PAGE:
simple econ question

I’m having trouble with this one:

“Think outside the box. Residents of your city are charged a fixed weekly fee of $6 for refuse collection. They are allowed to put out as many cans as they wish. The average household disposes of three cans per week in this way. Now suppose that your city changes to a “tag” system with no fixed weekly fee. Each can of refuse to be collected must have a tag affixed to it. The tags cost $2 each, and households can purchase as few or as many tags as they want. What effect do you think the introduction of a tag system will have on the total quantity of trash collected in your city?”

It will create vast amounts of litter (what do garbage collectors do if the tag is absent? Leave the trash where it is to gradually scatter and/or be scavenged by raccoons?)

Also, those citizens who use the tags will attempt to pack their garbage more densely to take fewer cans. Thevolume may go down, a little, but the mass of garbage should remain the same. Plus the city will get workman’s comp claims from collectors who throw their backs out (no pun intended) trying to lift a 95lb trashbin. Net savings? At best, slight.

Funny, the $2 a tag per bag system is what my town just switched over to. What effect did it have on our trash? None. It is trash. You have to get rid of it. Should we scatter it over our lawn lawn so we can avoid an extra $2 if we put out 4 bags one week? I don’t see how this is really an economics problem at all. It is a change in the tax structure on an essential. Within reason, this should have no effect at all except to distribute the costs more fairly according to usage.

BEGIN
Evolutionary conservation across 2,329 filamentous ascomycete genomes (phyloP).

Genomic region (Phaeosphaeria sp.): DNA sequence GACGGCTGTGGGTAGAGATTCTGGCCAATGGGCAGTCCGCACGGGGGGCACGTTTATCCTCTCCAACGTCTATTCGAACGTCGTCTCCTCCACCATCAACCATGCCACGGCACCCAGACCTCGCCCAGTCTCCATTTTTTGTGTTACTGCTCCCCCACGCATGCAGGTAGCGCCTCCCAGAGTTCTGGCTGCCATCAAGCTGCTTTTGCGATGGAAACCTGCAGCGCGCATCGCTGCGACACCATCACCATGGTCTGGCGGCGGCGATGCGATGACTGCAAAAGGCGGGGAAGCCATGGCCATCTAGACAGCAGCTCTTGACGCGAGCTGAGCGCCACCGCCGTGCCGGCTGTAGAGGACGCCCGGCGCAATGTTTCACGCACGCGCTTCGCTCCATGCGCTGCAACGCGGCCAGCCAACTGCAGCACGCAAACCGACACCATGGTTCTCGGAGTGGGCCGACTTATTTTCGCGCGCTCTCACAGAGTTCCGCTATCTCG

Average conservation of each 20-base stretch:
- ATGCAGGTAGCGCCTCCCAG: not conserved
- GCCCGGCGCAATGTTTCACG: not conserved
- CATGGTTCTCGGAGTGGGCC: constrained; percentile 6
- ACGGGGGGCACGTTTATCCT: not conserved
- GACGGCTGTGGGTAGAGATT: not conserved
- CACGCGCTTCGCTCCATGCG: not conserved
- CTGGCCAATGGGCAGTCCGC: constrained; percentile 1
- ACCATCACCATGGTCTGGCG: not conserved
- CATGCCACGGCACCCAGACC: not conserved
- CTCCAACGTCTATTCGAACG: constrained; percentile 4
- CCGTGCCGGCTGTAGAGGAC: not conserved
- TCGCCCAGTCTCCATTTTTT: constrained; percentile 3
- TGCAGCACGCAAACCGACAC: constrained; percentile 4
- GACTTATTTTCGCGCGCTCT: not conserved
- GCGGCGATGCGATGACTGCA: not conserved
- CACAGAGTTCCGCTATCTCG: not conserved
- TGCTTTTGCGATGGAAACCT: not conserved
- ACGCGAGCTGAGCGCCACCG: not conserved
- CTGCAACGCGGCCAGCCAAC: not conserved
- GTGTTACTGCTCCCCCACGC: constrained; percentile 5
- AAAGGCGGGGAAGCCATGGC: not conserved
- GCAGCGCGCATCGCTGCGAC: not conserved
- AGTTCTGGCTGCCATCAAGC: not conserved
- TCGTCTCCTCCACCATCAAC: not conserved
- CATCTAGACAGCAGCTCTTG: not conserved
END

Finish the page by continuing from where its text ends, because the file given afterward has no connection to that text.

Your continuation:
I should also add that I live in a very historical, relatively affluent town where people take their homes and common grounds very seriously. If someone did not put the appropriate tags on their garbage and it got scattered, there would be immediate social pressure to pick it up and get the right tags on it for the next week. Leaving it around is simply not an option.

I can also see what Bryan Ekers has described happening in my urban, poorer communities. People would try to put trash in open dumpsters or simply throw it out in front of someone else’s house.

I hope that this is the expected answer. Many times, economics courses think that everything can be explained in economics terms when pschological and sociological factors are often much more powerful in the real world.

If there are also recycling bins that are free, then what I expect to happen is that more people recycle and try to put out less trash. They will also try to compact their trash. There will be a learning curve for what can be recycled, especially if the recyclers refuse what cannot be recycled (as they should). Eventually, people will get used to it. Who knows, they might even make pressure for less useless packaging material.

speaking from an economics point of view, this is a supply and demand question with the quanity of trash to be disposed of to be a fairly inelastic good. the average household will dispose of the same amount of trash, because their utiltiy from 3 cans and paying 6$ is the same as it was before. People with more trash will probably pay the extra money and people with less trash will pay less, depending on the class of the neghboorhood (rich people buy more stuff and therefore have more trash) the amount the city collect will either go up or down. Social implications like packing cans and finding other ways to dispose of trash would surely happen but they can not be predicted economically as far as I can tell.

Won’t people buy the tags in bulk, based on the average? So if they know they usually have 3 cans a week for 52 weeks, won’t they just go buy that many? This would still work out to the same amount of money… ((3x2)x52 vs. 6x52)

Shagnasty, what do you do? Certainlly you don’t count your trash the night before pickup and run to city hall to buy your tags, do you?

Over time, however, people might realize they always seem to have a few tags left over at the end of the year and buy for the next year based on the previous year, but it certainlly wouldn’t have a grand effect on how many bags are put out…